product

Ship and iterate

A note from this long article about Google’s Rick Osterloh:

Former CEO Eric Schmidt calls this system “Ship and Iterate,” and in his book How Google Works he makes a consistent case for not even trying to get things right the first time. “Create a product, ship it, see how it does, design and implement improvements, and push it back out,” Schmidt writes. “Ship and iterate. The companies that are the fastest at this process will win.”

How to design products you’ll love (inspired by Jonathan Ive)

Introduction: Recently I was talking with some people recently about “design”, and as an effort to show how the design process works, I used the process of designing a coffee mug as a way of explaining the process. This article walks you through this process, though the actual designs are up to you.

Balancing development desire with product goals alvin July 17, 2016 - 8:22am

This oreilly.com article about balancing quality and product features (from the perspective of a CTO/CIO) is a good read. The editor’s note states, “This is part of a series exploring the trials and tribulations of first-time managers. Camille Fournier, former CTO at Rent the Runway, is often asked for advice on how to make the transition from an individual contributor to a manager.”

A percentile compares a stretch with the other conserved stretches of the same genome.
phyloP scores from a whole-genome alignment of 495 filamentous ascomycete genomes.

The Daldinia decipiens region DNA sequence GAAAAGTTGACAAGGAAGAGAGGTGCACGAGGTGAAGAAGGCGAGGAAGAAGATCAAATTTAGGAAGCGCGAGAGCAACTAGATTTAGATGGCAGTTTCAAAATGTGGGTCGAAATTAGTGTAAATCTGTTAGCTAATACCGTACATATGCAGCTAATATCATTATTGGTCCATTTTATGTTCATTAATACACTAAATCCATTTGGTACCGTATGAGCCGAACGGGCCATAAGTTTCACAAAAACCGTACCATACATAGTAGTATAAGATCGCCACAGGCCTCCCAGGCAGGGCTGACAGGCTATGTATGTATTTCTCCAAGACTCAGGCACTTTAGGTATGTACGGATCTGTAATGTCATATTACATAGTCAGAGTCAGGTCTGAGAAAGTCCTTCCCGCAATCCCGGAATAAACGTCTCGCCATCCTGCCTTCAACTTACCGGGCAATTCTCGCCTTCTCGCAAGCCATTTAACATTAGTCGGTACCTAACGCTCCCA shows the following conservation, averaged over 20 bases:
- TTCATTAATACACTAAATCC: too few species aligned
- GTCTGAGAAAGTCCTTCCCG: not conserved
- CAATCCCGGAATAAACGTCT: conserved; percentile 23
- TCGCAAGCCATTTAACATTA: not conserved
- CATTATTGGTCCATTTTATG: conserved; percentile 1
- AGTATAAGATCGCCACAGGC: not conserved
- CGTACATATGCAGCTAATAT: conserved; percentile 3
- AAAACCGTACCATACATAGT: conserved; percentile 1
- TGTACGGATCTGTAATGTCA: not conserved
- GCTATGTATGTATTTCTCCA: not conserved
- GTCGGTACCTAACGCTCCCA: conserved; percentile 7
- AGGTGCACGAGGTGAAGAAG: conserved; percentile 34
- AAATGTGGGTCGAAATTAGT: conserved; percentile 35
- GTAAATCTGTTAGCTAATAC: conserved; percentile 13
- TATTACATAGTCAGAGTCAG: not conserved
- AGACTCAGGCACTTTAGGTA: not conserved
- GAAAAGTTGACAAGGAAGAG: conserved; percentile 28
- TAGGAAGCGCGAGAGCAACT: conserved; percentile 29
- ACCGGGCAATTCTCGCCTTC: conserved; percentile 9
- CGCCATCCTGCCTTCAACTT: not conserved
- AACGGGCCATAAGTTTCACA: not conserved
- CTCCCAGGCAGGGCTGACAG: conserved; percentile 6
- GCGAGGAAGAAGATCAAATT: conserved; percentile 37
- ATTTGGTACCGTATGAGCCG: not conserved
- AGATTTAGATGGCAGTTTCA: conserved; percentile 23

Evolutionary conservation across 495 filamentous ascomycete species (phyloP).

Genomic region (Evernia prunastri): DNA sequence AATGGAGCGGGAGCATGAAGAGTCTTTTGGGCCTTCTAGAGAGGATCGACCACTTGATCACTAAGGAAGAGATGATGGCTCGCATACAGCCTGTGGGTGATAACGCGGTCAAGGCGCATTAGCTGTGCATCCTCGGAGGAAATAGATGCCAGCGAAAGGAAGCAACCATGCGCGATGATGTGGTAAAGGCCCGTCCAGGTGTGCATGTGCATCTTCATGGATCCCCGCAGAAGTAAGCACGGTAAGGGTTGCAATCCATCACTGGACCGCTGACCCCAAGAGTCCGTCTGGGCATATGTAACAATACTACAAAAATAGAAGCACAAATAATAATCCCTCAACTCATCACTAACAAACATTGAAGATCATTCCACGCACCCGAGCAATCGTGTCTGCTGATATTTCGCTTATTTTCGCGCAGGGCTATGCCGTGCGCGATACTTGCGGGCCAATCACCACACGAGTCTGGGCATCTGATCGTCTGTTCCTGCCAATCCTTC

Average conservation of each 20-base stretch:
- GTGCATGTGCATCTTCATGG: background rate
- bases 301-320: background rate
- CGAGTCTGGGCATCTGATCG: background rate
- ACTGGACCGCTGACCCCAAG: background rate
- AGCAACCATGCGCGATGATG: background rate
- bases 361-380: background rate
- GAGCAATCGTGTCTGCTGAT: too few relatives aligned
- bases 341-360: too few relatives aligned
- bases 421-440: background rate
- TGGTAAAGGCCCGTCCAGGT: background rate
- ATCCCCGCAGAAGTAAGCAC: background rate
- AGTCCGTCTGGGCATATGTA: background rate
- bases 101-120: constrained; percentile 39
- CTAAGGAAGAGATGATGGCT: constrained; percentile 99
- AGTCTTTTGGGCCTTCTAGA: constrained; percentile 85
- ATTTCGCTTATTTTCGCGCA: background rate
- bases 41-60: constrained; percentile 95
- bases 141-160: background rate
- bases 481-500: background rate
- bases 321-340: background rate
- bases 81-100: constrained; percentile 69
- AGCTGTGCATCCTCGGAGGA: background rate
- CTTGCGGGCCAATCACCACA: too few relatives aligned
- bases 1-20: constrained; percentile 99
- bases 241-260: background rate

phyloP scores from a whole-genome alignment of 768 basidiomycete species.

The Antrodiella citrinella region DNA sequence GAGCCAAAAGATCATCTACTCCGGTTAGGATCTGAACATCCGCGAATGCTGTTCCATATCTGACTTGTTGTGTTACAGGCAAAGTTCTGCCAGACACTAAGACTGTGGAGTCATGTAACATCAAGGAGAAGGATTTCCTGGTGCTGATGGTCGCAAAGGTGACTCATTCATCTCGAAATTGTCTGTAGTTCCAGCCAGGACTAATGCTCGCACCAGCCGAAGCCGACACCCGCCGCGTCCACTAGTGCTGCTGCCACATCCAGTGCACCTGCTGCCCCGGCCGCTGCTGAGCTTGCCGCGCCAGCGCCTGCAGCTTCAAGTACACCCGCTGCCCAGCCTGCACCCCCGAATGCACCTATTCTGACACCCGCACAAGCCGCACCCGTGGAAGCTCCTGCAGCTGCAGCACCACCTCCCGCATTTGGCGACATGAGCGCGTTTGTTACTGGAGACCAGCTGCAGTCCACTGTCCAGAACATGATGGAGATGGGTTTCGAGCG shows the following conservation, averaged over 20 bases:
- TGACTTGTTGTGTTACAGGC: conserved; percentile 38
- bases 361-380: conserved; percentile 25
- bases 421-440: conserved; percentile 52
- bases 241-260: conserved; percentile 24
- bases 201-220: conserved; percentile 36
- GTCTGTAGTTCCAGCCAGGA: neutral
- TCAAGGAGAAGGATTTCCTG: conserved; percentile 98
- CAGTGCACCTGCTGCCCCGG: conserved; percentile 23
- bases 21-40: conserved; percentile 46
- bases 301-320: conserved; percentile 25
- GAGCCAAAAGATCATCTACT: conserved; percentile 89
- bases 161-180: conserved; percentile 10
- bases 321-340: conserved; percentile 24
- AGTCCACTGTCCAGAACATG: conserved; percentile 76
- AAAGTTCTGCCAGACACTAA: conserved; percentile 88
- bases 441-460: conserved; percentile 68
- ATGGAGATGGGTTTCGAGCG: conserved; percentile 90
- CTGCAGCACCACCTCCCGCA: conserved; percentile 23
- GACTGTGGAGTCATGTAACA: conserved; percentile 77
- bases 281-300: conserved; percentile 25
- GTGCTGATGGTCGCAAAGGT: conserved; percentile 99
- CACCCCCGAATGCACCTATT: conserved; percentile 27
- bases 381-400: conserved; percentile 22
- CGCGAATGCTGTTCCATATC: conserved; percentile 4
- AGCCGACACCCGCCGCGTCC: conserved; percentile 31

Lesson learned from Apple: Keep innovating, or die alvin July 14, 2016 - 8:40pm

One lesson learned from Apple recently is that if your products stagnate people will start to look around, and when they do that they may spend their money elsewhere.

As just one small example of this, iOS got boring for me, so I started looking around and bought an Android tablet instead of a new iPad. These days the Mac and macOS feel stagnant — or worse than that, moving in the wrong direction by removing features like Spaces — so I’m looking at desktop alternatives as well.

2018 Update: As a result of macOS moving in the wrong direction (IMHO), I now have have a laptop and desktop that run Linux Mint.